Caring for Christmas Plants
Plants make wonderful Christmas gifts, and most can decorate a tabletop or windowsill even after the season.
But holiday plants can be intimidating. Because most are raised in greenhouses, they often show signs of stress after they’ve been in the average home for a while. With a little know-how, you can turn the holiday beauties below into long-lasting houseplants, or move them outside to your summer garden.
The key to caring for poinsettias is knowing these colorful plants are tropicals, and that drafts will often cause them to lose leaves. Keep your poinsettia where the daytime temperature ranges from 65 to 70 degrees Fahrenheit, and move it to a spot about 60 degrees at night. Grow your poinsettia by a sunny window, but don’t let it touch the glass, where heat or cold can damage it.
Most of all, avoid over-watering. Wait until the soil feels dry before you water, and don’t leave water standing in the saucer or in any foil wrapped around the pot.
If the leaves wilt, and the soil gets dry to the touch, water your poinsettia right away. But remember: wilting or dropping leaves can also be a sign of over watering. If the soil is soggy when the leaves fall, you’ve probably watered too much.
Poinsettias can stay attractive for months. But it’s tricky to get them to re-bloom – that is, unless you live in a subtropical area. Then you can transplant them to your garden in January, and let the natural changes in daylight trigger their color later in the year.
To coax your plant back into bloom, let it dry out gradually starting in April. Water just enough to keep the stem from shriveling, and put the plant in a spot that stays about 60 degrees Fahrenheit.
In mid-May, prune the stems to 4” high and repot the poinsettia in a slightly larger pot. Move it to a warm location with good light, and resume watering. When new growth emerges, fertilize every two weeks with a complete fertilizer.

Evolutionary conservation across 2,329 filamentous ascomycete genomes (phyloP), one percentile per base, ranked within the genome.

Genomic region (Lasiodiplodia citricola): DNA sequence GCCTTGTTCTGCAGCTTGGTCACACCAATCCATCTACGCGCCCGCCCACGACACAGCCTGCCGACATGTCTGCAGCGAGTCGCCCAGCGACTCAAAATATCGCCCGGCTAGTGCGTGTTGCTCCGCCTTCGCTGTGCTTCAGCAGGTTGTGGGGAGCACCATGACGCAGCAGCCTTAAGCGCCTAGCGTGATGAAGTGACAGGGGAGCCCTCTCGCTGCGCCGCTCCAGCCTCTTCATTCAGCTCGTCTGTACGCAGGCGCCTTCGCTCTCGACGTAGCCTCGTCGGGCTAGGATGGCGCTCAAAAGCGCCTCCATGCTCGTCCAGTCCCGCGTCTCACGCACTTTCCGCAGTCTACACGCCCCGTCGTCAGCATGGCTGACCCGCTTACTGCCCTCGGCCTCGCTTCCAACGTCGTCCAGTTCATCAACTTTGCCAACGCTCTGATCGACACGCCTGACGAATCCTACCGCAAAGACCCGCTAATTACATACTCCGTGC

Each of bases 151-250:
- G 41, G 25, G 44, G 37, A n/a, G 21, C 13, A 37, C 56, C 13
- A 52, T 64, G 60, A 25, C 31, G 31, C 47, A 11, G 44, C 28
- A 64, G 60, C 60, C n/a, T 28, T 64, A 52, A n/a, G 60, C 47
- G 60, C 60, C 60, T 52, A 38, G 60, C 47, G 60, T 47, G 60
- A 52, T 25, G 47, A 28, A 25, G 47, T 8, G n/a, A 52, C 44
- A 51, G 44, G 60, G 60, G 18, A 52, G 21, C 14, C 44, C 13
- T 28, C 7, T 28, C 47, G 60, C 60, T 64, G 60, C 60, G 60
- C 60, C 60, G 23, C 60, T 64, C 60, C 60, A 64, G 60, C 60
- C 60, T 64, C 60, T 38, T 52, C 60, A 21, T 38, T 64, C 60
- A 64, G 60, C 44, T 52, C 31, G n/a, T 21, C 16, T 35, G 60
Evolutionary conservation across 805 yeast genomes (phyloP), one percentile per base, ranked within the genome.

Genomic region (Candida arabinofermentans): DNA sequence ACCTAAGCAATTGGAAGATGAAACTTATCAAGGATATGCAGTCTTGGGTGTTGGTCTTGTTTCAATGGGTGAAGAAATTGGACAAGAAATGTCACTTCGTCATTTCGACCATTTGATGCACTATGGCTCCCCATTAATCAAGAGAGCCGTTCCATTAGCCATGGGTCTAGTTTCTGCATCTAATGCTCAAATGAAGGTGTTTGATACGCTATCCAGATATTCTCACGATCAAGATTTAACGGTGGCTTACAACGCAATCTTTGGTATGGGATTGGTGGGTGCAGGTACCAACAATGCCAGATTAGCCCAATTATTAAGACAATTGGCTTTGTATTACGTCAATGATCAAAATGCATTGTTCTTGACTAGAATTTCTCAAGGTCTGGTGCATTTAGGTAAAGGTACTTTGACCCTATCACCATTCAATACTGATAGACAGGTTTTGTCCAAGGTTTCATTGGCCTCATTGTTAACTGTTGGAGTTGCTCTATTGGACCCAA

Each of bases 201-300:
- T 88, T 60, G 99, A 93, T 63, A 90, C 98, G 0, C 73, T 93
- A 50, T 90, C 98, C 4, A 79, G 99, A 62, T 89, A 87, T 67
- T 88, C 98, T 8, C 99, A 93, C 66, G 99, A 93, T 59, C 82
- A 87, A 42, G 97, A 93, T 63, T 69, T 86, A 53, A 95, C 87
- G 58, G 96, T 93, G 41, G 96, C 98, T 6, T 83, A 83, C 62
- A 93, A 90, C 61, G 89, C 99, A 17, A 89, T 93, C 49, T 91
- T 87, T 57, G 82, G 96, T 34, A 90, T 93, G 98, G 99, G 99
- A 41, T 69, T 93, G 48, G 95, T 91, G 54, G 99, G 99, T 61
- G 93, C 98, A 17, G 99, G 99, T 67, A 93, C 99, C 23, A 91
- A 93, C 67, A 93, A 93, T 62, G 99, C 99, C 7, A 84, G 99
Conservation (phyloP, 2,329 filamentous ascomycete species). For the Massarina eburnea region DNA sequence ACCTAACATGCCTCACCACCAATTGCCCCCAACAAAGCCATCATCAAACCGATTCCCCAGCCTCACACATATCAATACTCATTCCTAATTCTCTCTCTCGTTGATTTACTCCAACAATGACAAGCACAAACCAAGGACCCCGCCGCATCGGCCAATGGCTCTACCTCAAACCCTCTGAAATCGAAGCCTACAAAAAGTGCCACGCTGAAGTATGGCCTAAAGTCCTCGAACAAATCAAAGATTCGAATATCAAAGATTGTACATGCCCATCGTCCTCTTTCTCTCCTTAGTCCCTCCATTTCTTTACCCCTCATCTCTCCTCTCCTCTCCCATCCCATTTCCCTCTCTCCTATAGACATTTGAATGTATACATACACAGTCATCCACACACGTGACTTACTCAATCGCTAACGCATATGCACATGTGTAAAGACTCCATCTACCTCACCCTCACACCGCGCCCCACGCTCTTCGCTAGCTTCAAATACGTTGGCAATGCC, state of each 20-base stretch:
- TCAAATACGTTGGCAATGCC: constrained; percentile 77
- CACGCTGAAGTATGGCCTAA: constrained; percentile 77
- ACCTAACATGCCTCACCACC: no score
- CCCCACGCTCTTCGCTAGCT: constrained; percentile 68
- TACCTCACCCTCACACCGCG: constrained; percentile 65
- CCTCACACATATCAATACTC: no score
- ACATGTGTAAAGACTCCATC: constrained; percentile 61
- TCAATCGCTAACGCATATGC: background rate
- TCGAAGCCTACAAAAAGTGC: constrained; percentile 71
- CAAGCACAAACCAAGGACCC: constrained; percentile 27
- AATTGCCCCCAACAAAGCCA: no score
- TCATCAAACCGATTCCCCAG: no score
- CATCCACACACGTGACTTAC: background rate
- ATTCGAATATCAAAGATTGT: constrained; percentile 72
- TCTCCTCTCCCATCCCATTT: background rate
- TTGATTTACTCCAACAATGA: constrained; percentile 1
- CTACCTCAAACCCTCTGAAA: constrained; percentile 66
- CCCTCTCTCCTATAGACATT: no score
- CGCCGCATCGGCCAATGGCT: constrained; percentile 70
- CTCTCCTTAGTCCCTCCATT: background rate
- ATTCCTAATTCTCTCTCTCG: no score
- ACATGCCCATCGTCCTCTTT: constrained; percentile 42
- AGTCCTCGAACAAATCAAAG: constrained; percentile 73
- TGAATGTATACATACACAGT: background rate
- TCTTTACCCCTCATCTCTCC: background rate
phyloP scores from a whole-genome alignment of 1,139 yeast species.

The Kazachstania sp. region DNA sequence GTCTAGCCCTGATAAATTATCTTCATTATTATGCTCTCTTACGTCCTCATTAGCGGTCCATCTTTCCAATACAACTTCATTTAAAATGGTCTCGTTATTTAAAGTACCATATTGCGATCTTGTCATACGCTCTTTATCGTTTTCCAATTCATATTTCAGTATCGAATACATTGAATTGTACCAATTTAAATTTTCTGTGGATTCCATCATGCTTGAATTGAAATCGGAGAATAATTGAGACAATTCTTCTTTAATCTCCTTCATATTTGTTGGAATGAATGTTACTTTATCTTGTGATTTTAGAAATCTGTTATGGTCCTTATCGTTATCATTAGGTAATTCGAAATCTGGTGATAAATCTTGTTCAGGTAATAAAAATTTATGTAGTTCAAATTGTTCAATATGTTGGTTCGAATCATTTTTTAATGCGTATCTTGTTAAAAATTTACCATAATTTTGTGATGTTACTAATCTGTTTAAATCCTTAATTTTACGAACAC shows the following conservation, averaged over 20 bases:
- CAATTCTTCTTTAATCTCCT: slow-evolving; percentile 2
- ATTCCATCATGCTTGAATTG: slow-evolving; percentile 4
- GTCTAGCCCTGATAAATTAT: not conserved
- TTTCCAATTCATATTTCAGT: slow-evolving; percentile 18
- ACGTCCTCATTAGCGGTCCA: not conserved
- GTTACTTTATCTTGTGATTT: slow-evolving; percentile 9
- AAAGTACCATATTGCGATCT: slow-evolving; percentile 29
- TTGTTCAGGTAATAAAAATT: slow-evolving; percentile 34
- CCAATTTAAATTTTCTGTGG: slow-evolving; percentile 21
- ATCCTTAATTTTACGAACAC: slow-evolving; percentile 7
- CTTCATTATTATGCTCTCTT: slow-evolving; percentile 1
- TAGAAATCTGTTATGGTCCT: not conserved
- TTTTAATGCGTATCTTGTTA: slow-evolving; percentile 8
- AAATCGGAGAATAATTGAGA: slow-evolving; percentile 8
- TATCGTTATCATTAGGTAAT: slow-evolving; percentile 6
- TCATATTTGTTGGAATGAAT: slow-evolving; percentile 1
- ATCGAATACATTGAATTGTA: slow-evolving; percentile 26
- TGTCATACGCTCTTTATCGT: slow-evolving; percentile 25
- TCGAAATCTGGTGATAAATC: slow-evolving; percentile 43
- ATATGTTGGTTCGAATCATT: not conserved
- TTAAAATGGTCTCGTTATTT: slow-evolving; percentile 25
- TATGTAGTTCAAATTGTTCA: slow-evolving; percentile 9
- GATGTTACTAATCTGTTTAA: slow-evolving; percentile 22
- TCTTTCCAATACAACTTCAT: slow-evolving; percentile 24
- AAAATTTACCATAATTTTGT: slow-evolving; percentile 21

In July, pinch back the stems. Pinch again in mid-August. Poinsettias need 10 weeks of 12 hours or less of sunlight each day to show color. For Christmas flowers, keep the plant in complete darkness from 5 p.m. to 8 a.m. daily, starting around Oct. 1.
This is too much work for most of us, so don’t feel bad if you compost your poinsettia after you’ve enjoyed it indoors. New plants are usually inexpensive.
Like most holiday plants, Christmas cacti keep their blooms longer when they’re in a cool room. Give your plant bright, indirect light and keep it away from drafts and heat vents.
Despite their common name, Christmas cacti are succulents, and aren’t as drought tolerant as you might think. Water only when the top half of the soil is dry.
When the flowers fade, move your cactus to a sunny window, or put it outdoors for the summer in partial shade. When the temperatures drop in fall, start bringing the plant back in, gradually increasing the time it’s indoors to let it adjust to the lower light levels.
A true Christmas cactus needs 2 to 3 months to set blooms in time for the holiday. A Thanksgiving cactus needs about 6 weeks to bloom. Count backward from the appropriate holiday to know when to start your plant’s re-blooming cycle.
For Christmas flowers, stop watering in October and move the cactus to a cool spot (about 60 degrees at night) where it gets no more than 9 hours of light a day. Some people put a box over their plant each morning, and remove it at night. Water about once a week when the flower buds start to swell.
Pre-packaged amaryllis are easy to grow. All you have to do is open the box, take out the pot, water and wait for flowers to appear. The blooms last longer in a cool room.